I think what religion and politics have in common is that they become part of people's identity, and people can never have a fruitful argument about something that's part of their identity. [¶¶]
... The more labels you have for yourself, the dumber they make you. ...
It's amazing to me how often suffering comes from saying "I am X", therefore "I am negated if X is negated". The converse is also true: it's amazing how much more freely one can live when one doesn't do that.
Graham offers an example of a (theoretical) minimalist professional identity:
A scientist isn't committed to believing in natural selection in the same way a bibilical [sic] literalist is committed to rejecting it. All he's committed to is following the evidence wherever it leads.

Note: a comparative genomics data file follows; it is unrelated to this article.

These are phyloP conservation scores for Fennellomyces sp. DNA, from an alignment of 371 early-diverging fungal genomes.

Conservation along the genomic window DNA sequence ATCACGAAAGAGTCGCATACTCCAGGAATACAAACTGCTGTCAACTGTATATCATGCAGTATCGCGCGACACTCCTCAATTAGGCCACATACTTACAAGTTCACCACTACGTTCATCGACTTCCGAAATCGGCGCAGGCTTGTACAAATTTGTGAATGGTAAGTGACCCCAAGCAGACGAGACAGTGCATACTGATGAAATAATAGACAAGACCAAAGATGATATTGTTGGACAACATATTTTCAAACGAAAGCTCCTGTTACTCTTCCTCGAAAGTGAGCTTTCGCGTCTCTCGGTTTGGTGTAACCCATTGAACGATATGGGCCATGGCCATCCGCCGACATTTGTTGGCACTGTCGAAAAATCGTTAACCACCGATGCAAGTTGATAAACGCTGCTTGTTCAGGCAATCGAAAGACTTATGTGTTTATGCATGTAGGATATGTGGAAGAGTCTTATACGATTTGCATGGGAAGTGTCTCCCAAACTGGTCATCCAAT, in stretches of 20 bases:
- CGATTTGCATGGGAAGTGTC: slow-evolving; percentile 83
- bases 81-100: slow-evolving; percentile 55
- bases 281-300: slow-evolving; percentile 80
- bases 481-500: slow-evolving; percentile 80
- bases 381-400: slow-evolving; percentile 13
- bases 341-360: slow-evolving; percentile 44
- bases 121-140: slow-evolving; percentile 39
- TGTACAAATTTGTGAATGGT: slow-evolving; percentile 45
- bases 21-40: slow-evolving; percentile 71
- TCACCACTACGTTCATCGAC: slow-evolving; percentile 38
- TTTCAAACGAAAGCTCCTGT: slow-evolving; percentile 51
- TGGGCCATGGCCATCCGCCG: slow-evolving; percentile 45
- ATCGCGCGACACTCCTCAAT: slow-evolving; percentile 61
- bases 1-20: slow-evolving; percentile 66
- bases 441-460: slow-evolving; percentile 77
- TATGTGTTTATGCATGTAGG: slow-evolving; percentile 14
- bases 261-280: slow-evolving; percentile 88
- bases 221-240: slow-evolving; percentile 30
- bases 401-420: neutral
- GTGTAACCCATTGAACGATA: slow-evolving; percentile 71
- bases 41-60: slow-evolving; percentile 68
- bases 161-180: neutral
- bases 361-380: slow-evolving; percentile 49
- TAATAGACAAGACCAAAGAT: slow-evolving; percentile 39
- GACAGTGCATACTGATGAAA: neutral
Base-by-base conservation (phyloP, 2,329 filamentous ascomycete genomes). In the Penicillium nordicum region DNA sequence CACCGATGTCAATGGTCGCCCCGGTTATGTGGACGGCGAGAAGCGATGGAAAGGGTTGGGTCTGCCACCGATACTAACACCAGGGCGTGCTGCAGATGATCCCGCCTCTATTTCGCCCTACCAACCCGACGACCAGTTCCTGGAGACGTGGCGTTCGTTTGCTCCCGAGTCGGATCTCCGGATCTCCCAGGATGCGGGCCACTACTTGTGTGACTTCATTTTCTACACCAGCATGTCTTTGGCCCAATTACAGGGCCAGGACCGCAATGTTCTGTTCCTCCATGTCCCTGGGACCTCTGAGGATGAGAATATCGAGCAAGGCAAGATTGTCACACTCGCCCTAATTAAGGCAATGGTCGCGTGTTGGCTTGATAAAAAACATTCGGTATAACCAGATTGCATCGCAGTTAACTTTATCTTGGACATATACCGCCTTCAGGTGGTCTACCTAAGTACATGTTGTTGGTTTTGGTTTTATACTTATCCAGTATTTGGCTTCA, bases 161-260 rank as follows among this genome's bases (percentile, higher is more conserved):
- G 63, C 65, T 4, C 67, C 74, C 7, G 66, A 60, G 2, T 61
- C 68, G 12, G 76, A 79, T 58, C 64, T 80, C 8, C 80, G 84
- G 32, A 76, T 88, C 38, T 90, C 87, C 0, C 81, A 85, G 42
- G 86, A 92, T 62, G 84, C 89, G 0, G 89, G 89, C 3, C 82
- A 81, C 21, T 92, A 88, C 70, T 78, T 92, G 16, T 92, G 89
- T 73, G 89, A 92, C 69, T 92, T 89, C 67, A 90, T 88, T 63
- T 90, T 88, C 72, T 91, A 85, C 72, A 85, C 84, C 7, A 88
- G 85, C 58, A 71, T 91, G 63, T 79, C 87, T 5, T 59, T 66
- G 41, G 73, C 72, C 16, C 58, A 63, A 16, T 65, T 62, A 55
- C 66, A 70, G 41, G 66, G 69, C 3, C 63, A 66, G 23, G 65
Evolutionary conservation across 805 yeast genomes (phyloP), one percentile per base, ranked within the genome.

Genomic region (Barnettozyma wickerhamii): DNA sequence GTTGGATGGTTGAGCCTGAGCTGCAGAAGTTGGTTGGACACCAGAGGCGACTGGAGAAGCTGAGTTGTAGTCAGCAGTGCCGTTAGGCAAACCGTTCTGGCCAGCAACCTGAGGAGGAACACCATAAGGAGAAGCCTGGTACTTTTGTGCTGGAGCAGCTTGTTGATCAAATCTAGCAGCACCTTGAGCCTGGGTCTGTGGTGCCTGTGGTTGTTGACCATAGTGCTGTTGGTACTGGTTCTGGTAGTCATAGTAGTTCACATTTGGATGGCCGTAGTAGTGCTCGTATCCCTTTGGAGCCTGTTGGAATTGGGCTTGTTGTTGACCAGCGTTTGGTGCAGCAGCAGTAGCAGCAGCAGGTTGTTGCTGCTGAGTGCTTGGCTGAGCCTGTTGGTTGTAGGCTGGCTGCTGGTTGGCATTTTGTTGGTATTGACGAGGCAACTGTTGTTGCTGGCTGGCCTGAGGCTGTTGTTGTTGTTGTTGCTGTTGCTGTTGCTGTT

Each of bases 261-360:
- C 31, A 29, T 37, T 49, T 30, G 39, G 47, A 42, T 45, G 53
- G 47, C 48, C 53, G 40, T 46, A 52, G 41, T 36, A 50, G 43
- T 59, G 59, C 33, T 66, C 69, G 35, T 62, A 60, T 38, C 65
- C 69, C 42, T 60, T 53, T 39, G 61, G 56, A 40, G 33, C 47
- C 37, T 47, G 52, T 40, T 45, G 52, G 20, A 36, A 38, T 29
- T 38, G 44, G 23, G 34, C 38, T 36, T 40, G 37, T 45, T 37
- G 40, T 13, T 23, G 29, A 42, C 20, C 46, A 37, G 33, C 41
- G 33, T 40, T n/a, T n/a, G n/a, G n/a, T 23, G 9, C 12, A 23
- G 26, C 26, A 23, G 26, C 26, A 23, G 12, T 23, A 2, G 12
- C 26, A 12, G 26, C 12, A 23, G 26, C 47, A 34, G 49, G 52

Where religion is concerned, we could do worse than to adopt, as our minimalist identity, the Summary of the Law that Jesus stressed. Regular readers know I usually paraphrase the Summary; my latest version is, "face the facts, try to take delight in them, and seek the best for others as you do for yourself."